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UR Students gather to watch midterm election results

By: Sabrina Escobar and Brianna Weitz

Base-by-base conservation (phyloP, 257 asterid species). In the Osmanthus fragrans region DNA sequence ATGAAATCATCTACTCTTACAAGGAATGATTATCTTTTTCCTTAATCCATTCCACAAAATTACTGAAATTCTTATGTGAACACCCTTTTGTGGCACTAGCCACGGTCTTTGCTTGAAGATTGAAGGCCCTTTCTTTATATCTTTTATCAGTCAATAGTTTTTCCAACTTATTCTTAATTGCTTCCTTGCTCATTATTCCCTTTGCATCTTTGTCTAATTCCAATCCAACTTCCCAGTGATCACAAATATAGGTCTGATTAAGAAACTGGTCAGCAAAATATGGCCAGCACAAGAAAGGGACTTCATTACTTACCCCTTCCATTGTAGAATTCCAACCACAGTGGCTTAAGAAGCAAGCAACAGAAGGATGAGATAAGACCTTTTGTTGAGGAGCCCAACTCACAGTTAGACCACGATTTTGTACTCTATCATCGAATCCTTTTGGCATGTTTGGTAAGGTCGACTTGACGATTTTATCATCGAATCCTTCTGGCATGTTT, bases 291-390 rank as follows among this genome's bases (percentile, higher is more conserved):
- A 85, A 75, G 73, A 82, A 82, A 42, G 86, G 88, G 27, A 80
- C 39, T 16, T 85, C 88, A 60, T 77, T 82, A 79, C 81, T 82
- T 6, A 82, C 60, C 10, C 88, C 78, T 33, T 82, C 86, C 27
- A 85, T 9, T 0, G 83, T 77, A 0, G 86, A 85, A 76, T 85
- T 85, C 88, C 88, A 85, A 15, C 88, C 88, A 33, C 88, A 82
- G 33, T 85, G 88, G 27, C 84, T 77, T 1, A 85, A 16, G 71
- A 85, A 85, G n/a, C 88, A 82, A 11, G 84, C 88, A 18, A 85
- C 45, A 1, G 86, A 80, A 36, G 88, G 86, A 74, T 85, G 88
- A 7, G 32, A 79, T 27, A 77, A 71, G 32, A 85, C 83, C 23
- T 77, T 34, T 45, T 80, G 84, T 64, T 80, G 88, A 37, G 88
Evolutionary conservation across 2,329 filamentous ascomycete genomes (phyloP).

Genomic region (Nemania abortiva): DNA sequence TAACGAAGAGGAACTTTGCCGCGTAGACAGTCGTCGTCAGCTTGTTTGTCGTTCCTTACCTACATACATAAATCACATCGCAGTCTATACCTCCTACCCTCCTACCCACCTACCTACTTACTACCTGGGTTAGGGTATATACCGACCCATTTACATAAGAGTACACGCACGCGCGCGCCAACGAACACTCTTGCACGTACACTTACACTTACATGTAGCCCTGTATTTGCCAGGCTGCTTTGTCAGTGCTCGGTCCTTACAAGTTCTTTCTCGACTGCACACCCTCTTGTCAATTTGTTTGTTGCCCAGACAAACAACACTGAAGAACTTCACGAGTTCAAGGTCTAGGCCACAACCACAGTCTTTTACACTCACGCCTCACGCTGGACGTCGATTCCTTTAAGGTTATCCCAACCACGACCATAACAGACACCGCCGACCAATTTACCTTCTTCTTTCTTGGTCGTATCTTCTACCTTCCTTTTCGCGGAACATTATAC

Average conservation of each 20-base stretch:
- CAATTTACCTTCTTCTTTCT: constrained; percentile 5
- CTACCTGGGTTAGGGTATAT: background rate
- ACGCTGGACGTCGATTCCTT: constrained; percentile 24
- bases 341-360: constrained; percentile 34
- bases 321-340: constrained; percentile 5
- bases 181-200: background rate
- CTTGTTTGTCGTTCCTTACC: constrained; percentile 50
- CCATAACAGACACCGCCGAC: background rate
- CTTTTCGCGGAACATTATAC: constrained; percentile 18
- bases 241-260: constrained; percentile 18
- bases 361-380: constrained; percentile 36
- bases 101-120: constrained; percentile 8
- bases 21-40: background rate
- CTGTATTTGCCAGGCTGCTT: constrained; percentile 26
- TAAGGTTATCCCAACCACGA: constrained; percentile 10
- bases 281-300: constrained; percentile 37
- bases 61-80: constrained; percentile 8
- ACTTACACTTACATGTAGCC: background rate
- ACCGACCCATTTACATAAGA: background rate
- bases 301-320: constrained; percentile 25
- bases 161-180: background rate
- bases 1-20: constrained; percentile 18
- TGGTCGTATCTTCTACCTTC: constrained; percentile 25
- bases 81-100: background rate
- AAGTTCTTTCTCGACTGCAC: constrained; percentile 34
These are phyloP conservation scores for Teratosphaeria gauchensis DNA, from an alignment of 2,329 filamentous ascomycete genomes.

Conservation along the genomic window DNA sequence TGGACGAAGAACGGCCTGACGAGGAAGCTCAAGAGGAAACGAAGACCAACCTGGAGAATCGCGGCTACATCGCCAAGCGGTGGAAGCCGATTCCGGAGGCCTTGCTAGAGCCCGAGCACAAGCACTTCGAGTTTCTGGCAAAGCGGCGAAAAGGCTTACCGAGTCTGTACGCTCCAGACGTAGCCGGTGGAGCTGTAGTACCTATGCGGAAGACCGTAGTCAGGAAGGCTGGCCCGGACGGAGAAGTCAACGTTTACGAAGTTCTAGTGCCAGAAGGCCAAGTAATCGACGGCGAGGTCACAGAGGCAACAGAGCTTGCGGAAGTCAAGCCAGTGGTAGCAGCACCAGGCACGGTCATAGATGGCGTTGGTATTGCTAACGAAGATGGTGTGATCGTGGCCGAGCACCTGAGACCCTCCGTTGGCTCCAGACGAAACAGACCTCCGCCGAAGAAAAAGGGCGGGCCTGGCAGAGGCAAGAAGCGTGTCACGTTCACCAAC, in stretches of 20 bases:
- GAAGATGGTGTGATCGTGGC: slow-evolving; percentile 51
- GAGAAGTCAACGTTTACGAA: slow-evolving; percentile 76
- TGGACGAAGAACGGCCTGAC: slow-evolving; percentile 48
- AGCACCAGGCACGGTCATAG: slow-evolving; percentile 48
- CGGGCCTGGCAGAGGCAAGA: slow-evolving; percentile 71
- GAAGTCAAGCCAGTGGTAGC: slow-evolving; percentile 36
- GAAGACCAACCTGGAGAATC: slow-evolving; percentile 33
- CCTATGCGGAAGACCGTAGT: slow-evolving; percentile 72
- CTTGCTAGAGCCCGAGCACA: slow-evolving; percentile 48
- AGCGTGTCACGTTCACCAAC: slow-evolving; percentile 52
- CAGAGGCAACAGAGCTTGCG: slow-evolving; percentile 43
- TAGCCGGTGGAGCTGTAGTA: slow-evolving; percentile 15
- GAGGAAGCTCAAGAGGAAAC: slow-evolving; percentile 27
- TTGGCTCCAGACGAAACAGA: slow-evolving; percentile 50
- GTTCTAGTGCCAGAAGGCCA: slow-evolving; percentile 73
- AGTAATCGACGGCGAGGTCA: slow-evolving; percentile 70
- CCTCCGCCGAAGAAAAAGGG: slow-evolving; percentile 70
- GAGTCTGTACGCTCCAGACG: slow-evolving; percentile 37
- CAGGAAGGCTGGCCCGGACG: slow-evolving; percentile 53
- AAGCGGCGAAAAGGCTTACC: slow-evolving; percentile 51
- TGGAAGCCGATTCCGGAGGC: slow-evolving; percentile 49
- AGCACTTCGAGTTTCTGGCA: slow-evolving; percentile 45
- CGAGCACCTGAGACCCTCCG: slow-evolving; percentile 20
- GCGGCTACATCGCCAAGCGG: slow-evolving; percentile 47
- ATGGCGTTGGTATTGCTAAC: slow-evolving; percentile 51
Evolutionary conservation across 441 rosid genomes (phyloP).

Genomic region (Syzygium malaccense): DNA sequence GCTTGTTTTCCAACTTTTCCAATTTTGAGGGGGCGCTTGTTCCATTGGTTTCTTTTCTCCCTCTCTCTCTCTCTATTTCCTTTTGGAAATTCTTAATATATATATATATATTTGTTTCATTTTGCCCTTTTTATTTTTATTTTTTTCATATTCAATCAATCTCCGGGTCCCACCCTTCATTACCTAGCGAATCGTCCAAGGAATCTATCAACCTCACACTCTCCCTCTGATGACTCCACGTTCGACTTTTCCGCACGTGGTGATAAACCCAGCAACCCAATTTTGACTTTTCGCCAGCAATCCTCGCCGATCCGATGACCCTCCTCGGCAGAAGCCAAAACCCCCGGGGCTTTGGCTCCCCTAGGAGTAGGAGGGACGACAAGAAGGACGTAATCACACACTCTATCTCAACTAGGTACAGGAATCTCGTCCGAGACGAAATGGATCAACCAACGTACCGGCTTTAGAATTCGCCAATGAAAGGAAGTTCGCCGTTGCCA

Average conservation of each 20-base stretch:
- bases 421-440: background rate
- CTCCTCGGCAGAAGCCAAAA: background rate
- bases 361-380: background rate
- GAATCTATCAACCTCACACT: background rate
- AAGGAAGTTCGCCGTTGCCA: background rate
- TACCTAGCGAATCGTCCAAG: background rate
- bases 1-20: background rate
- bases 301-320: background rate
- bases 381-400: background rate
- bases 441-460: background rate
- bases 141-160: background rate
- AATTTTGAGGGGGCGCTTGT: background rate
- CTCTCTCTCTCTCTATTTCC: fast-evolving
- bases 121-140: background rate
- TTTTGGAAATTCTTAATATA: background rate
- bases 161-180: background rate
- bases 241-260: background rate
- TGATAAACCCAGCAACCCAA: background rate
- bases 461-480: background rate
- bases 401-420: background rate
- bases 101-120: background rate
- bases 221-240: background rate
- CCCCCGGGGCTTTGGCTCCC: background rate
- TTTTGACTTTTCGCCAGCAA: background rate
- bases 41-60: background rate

Dozens of University of Richmond students gathered at the Carole Weinstein International Center commons to eat, talk and do homework while waiting for the 2018 midterm election results. The event was organized by the Bonner Center for Civic Engagement as a forum for students to comment on the elections and engage in bipartisan civil discourses, Sasha Hollister, program manager of community relationships and UR Downtown, said. "We've done a lot leading up to the event to promote the elections and get students register to vote," Hollister said. "Part of that, of the election watch party, is to get students engaged and excited about it and not just casting your ballot, but caring about the results." This year also marked the first time UR students could vote for the midterms at an on-campus polling location, the Jepson Alumni Center, Dave McCoy, associate vice president of public safety & chief of police, said in an email. The move came after the CollegeDems placed in inquiry about having a polling location earlier this year, he said. The polling location serves as District 101 for the City of Richmond and has been used once before for the Republican primaries on June 12. "In contrast to the 50 total voters in June, our election today drew 831 on site voters," McCoy said. "I observed a steady stream of students throughout the day completing the voting process." Students were generally positive about being able to vote on campus rather than having to drive off campus. "It's good to have like young, friendly faces at like 7 a.m., rather than stressed out people going to work," Alicia Jiggets, senior, said. Henry Hetz, freshmen, said that although he liked being able to vote on campus, he thought the Jepson Alumni Center still felt far away. The Alumni Center was chosen as a polling location because it had all the necessary requirements for a polling location, including parking, access for people with disabilities and the appropriate amount of space, McCoy said. "We took a good idea and put some effort into it which created an environment for our students to exercise their right to vote, their privilege to vote, and their responsibility to vote," he said.